Often, when recording a presentation or screencast with a voice-over recorded afterwards, you will misjudge the timing of what you’re saying with what is happening on the screen. Instead of having to start all over again, RX 3 Advanced allows you to speed up or slow down your sound. The excellent iZotope time and pitch stretch module Radius lets you change timing – and pitch if you need it – without changing the overall sound characteristic/quality (the formant). Time stretching can result in your voice sounding Frankensteinish or helium-inhaled when the formant changes too. As far as I know, there are only two applications/plug-ins that keep the formant intact when time stretching: Celemony’s Melodyne and iZotope’s Radius.
Of course, if you want to change your voice into Donald Duck’s, this tool is your friend too.
Phase rotation is another tool that can turn a good audio file into a perfect one. Contrary to Phase tools in other sound editors that I know, the RX 3 tool allows you to rotate freely. Rotating the phase of a signal changes its peak values but leaves everything else intact. Rotating the audio channels so they become more symmetrical, adds to the signal’s headroom. Except for static rotation, you can have it continuously adapted too.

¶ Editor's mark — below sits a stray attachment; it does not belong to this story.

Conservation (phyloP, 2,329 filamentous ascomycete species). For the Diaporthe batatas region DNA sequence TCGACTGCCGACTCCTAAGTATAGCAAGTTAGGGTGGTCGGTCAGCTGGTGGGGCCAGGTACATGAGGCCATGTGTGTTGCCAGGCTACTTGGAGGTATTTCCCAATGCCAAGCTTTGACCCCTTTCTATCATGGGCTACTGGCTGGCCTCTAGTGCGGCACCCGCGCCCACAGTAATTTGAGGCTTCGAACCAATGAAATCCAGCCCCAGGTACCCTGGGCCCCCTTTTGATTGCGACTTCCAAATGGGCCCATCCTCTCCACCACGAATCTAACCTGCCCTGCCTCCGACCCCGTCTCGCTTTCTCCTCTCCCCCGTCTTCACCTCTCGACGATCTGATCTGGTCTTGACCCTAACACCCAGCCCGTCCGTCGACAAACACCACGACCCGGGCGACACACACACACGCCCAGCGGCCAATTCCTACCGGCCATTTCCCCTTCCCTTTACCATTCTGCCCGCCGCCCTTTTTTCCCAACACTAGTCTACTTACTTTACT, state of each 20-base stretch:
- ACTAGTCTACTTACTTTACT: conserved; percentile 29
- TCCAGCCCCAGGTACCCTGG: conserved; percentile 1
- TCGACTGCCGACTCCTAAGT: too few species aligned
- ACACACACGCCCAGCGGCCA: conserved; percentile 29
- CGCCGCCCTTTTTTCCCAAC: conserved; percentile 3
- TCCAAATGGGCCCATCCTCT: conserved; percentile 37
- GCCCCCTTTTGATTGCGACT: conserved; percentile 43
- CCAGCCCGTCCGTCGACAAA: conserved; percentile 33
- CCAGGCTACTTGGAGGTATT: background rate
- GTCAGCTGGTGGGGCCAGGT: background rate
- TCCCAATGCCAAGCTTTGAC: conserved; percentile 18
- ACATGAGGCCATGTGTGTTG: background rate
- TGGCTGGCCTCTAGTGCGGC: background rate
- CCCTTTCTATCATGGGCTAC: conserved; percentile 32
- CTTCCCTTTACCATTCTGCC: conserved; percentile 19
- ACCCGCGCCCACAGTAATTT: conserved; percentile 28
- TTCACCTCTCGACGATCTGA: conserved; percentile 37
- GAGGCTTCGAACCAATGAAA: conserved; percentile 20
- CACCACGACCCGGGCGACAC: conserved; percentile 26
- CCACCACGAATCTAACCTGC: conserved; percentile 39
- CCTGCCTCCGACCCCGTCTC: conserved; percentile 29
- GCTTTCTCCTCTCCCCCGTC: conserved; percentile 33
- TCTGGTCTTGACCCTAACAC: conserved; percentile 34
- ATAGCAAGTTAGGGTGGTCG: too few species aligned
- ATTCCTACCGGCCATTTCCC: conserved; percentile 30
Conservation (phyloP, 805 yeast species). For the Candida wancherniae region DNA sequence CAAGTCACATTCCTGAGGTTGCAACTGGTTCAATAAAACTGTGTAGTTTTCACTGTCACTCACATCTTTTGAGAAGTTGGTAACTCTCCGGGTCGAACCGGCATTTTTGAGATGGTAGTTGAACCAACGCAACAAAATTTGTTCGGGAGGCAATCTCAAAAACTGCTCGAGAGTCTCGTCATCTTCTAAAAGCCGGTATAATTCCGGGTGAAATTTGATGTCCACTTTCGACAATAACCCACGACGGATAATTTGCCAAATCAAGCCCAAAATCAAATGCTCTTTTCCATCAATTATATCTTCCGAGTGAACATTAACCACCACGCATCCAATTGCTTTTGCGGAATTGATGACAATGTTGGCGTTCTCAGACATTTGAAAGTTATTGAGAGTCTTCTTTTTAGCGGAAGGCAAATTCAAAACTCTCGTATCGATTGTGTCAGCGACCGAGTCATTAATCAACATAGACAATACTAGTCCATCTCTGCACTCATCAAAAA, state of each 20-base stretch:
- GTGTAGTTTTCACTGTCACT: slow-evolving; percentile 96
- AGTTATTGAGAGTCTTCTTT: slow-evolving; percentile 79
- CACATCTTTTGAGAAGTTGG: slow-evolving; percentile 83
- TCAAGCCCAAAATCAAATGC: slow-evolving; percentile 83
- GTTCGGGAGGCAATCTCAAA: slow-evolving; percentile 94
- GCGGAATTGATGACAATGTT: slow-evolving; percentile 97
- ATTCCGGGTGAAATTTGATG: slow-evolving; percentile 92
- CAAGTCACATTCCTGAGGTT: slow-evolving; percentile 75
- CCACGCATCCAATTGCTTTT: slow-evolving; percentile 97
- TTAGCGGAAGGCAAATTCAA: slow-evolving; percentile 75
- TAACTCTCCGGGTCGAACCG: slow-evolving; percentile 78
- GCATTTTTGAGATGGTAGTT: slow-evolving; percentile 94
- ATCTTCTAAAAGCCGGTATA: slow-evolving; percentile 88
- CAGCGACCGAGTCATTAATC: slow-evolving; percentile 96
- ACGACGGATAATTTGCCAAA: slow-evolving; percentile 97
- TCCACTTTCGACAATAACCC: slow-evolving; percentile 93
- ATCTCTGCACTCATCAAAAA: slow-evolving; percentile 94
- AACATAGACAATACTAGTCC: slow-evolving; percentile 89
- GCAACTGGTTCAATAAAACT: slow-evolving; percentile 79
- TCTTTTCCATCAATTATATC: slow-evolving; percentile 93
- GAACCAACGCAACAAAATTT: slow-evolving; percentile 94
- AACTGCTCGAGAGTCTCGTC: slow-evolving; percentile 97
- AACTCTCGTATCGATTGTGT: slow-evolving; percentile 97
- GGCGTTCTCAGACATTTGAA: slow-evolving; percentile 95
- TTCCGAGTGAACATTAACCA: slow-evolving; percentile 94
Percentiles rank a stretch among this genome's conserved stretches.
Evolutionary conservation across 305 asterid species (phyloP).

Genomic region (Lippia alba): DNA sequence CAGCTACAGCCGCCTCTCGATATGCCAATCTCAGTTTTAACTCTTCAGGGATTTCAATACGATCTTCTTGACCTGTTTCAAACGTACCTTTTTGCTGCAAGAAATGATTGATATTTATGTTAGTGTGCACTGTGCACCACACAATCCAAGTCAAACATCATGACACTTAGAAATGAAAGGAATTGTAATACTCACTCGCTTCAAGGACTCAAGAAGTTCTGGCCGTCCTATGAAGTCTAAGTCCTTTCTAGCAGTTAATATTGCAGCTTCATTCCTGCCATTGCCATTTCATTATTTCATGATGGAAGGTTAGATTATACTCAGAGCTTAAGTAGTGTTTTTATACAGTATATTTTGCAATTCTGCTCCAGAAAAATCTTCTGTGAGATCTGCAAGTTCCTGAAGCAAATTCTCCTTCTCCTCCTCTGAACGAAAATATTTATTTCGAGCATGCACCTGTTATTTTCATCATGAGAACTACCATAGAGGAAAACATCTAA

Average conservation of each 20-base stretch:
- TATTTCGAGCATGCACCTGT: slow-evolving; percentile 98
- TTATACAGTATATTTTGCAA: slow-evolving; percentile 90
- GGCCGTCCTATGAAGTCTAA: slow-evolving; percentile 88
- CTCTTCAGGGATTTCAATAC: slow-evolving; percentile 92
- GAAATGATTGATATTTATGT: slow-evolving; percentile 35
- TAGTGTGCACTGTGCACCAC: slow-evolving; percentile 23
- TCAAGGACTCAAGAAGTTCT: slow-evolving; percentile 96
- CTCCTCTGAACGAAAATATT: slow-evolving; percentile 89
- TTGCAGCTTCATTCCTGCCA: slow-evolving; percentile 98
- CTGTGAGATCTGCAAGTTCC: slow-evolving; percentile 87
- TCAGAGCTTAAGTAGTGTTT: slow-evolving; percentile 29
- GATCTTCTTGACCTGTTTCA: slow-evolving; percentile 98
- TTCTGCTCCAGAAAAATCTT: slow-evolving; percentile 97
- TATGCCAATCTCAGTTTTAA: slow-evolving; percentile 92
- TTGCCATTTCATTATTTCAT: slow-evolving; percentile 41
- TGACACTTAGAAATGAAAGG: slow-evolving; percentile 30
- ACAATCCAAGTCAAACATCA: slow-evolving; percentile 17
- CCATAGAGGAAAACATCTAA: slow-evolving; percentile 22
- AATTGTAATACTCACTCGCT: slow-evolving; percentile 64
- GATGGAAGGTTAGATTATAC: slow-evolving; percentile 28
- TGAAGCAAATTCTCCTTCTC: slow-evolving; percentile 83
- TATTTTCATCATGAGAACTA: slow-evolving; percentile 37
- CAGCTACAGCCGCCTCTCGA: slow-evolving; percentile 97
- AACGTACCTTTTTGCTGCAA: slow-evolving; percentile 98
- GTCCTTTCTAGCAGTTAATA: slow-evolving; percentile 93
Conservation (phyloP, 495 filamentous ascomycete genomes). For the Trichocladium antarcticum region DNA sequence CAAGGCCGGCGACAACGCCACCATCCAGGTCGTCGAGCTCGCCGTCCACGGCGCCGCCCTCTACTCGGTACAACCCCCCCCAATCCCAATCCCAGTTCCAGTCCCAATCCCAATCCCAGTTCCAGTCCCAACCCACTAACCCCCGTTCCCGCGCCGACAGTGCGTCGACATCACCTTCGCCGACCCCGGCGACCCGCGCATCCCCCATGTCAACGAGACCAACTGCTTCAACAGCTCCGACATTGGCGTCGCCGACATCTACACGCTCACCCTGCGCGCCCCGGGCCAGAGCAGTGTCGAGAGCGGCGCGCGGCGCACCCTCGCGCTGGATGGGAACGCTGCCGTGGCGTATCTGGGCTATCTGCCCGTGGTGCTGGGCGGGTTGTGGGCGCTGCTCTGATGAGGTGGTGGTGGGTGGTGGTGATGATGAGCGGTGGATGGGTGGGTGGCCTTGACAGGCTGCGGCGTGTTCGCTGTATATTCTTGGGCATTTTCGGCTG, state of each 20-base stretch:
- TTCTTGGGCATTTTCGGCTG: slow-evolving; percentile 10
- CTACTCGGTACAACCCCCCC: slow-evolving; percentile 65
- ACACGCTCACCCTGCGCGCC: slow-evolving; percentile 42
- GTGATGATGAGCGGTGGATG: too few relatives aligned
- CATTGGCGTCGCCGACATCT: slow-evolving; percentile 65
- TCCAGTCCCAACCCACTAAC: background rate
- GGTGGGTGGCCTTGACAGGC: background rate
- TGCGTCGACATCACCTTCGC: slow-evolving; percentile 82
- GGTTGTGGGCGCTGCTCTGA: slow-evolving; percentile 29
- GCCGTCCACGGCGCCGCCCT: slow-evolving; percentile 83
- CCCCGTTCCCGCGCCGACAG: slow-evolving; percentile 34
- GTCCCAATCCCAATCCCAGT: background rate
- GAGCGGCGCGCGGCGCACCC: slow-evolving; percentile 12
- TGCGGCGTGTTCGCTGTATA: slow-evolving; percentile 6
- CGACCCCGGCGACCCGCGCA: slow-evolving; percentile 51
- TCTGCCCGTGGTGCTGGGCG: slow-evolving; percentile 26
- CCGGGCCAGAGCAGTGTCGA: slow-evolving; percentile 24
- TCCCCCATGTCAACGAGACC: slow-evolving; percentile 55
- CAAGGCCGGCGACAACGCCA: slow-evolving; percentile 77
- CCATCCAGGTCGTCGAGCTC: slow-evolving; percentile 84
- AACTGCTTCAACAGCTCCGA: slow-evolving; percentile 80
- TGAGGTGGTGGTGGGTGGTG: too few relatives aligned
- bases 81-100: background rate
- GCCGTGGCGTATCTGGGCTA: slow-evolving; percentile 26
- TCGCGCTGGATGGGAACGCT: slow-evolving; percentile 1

There were a number of new features I wasn’t able to try out with RX 3 Advanced. Azimuth adjustment, for example, adjusts for channel speed differences, but I couldn’t get my recordings to be out of phase this way. Pitch contour, which corrects for pitch drift over time, seems to target tape or vinyl recordings, and I lack those.
p>RX 3 Advanced is the best sound repair and enhancement application on the market. Even excellent products like Sony’s SpectraLayers Pro 2 can’t compete. RX 3 is faster, offers more powerful tools and in most cases is easier to use. RX used to be a specialist-only tool, but while it still offers everything a professional sound engineer needs, it now offers user-friendly tools for more occasional users. I would recommend RX 3 Advanced for any job that requires pristine sound quality from not-so-pristine recordings.